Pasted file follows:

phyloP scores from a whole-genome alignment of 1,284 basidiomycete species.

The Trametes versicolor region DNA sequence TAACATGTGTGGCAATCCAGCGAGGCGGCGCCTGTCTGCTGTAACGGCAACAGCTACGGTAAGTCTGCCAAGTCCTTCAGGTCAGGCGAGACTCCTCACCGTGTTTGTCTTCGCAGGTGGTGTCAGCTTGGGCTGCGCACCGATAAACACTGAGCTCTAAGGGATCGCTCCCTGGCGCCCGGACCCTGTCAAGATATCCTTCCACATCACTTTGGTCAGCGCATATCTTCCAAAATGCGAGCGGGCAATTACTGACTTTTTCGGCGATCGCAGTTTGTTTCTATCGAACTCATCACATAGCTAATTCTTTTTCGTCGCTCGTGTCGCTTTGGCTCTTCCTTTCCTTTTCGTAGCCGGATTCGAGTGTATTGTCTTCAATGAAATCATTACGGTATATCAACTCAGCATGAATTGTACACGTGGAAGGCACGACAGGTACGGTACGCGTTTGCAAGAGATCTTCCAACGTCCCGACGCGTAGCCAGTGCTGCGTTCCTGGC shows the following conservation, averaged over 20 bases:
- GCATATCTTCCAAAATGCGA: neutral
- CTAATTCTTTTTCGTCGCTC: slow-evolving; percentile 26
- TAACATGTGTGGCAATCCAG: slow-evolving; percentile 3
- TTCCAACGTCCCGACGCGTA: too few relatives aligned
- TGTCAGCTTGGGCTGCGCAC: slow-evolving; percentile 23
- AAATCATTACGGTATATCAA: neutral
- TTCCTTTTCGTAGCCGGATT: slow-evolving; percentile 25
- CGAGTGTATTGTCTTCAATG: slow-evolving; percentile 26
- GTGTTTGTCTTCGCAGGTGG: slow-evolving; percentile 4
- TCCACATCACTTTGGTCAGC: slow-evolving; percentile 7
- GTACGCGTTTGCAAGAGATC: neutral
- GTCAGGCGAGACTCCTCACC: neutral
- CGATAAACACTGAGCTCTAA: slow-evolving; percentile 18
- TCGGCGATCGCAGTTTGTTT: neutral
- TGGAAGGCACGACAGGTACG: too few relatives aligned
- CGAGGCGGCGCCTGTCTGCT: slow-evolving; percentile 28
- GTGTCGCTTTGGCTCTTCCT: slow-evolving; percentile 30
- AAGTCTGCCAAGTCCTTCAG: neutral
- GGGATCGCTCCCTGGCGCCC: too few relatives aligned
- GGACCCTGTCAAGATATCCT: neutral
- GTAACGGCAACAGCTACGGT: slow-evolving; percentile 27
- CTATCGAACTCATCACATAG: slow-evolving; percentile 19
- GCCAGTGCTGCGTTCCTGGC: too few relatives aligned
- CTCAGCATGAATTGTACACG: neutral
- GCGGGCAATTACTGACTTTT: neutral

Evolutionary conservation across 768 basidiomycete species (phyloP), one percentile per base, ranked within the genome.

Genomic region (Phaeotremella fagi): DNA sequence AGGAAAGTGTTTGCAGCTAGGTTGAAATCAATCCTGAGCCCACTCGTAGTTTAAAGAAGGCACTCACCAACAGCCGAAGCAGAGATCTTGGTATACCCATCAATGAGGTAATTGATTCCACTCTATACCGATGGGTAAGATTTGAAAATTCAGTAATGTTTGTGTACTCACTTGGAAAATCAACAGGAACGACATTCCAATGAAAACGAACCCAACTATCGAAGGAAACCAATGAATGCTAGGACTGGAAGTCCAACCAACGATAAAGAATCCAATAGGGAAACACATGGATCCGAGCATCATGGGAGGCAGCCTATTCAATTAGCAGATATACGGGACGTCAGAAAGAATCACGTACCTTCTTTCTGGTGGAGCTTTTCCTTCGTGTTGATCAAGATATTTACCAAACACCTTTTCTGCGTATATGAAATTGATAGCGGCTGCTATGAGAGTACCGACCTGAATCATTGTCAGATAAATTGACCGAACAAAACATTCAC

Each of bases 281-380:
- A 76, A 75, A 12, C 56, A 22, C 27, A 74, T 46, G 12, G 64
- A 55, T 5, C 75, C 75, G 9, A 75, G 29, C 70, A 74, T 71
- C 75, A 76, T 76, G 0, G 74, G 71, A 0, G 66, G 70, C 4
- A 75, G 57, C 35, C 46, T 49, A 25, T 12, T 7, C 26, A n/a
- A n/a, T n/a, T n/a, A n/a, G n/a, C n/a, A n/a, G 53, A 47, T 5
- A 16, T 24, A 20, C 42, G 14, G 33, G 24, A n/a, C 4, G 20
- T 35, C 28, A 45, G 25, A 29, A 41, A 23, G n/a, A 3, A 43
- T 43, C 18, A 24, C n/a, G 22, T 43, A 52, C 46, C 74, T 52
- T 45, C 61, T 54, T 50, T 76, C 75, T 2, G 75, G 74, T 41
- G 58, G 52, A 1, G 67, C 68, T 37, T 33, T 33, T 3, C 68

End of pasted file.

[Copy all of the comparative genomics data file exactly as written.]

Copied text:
phyloP scores from a whole-genome alignment of 1,284 basidiomycete species.

The Trametes versicolor region DNA sequence TAACATGTGTGGCAATCCAGCGAGGCGGCGCCTGTCTGCTGTAACGGCAACAGCTACGGTAAGTCTGCCAAGTCCTTCAGGTCAGGCGAGACTCCTCACCGTGTTTGTCTTCGCAGGTGGTGTCAGCTTGGGCTGCGCACCGATAAACACTGAGCTCTAAGGGATCGCTCCCTGGCGCCCGGACCCTGTCAAGATATCCTTCCACATCACTTTGGTCAGCGCATATCTTCCAAAATGCGAGCGGGCAATTACTGACTTTTTCGGCGATCGCAGTTTGTTTCTATCGAACTCATCACATAGCTAATTCTTTTTCGTCGCTCGTGTCGCTTTGGCTCTTCCTTTCCTTTTCGTAGCCGGATTCGAGTGTATTGTCTTCAATGAAATCATTACGGTATATCAACTCAGCATGAATTGTACACGTGGAAGGCACGACAGGTACGGTACGCGTTTGCAAGAGATCTTCCAACGTCCCGACGCGTAGCCAGTGCTGCGTTCCTGGC shows the following conservation, averaged over 20 bases:
- GCATATCTTCCAAAATGCGA: neutral
- CTAATTCTTTTTCGTCGCTC: slow-evolving; percentile 26
- TAACATGTGTGGCAATCCAG: slow-evolving; percentile 3
- TTCCAACGTCCCGACGCGTA: too few relatives aligned
- TGTCAGCTTGGGCTGCGCAC: slow-evolving; percentile 23
- AAATCATTACGGTATATCAA: neutral
- TTCCTTTTCGTAGCCGGATT: slow-evolving; percentile 25
- CGAGTGTATTGTCTTCAATG: slow-evolving; percentile 26
- GTGTTTGTCTTCGCAGGTGG: slow-evolving; percentile 4
- TCCACATCACTTTGGTCAGC: slow-evolving; percentile 7
- GTACGCGTTTGCAAGAGATC: neutral
- GTCAGGCGAGACTCCTCACC: neutral
- CGATAAACACTGAGCTCTAA: slow-evolving; percentile 18
- TCGGCGATCGCAGTTTGTTT: neutral
- TGGAAGGCACGACAGGTACG: too few relatives aligned
- CGAGGCGGCGCCTGTCTGCT: slow-evolving; percentile 28
- GTGTCGCTTTGGCTCTTCCT: slow-evolving; percentile 30
- AAGTCTGCCAAGTCCTTCAG: neutral
- GGGATCGCTCCCTGGCGCCC: too few relatives aligned
- GGACCCTGTCAAGATATCCT: neutral
- GTAACGGCAACAGCTACGGT: slow-evolving; percentile 27
- CTATCGAACTCATCACATAG: slow-evolving; percentile 19
- GCCAGTGCTGCGTTCCTGGC: too few relatives aligned
- CTCAGCATGAATTGTACACG: neutral
- GCGGGCAATTACTGACTTTT: neutral

Evolutionary conservation across 768 basidiomycete species (phyloP), one percentile per base, ranked within the genome.

Genomic region (Phaeotremella fagi): DNA sequence AGGAAAGTGTTTGCAGCTAGGTTGAAATCAATCCTGAGCCCACTCGTAGTTTAAAGAAGGCACTCACCAACAGCCGAAGCAGAGATCTTGGTATACCCATCAATGAGGTAATTGATTCCACTCTATACCGATGGGTAAGATTTGAAAATTCAGTAATGTTTGTGTACTCACTTGGAAAATCAACAGGAACGACATTCCAATGAAAACGAACCCAACTATCGAAGGAAACCAATGAATGCTAGGACTGGAAGTCCAACCAACGATAAAGAATCCAATAGGGAAACACATGGATCCGAGCATCATGGGAGGCAGCCTATTCAATTAGCAGATATACGGGACGTCAGAAAGAATCACGTACCTTCTTTCTGGTGGAGCTTTTCCTTCGTGTTGATCAAGATATTTACCAAACACCTTTTCTGCGTATATGAAATTGATAGCGGCTGCTATGAGAGTACCGACCTGAATCATTGTCAGATAAATTGACCGAACAAAACATTCAC

Each of bases 281-380:
- A 76, A 75, A 12, C 56, A 22, C 27, A 74, T 46, G 12, G 64
- A 55, T 5, C 75, C 75, G 9, A 75, G 29, C 70, A 74, T 71
- C 75, A 76, T 76, G 0, G 74, G 71, A 0, G 66, G 70, C 4
- A 75, G 57, C 35, C 46, T 49, A 25, T 12, T 7, C 26, A n/a
- A n/a, T n/a, T n/a, A n/a, G n/a, C n/a, A n/a, G 53, A 47, T 5
- A 16, T 24, A 20, C 42, G 14, G 33, G 24, A n/a, C 4, G 20
- T 35, C 28, A 45, G 25, A 29, A 41, A 23, G n/a, A 3, A 43
- T 43, C 18, A 24, C n/a, G 22, T 43, A 52, C 46, C 74, T 52
- T 45, C 61, T 54, T 50, T 76, C 75, T 2, G 75, G 74, T 41
- G 58, G 52, A 1, G 67, C 68, T 37, T 33, T 33, T 3, C 68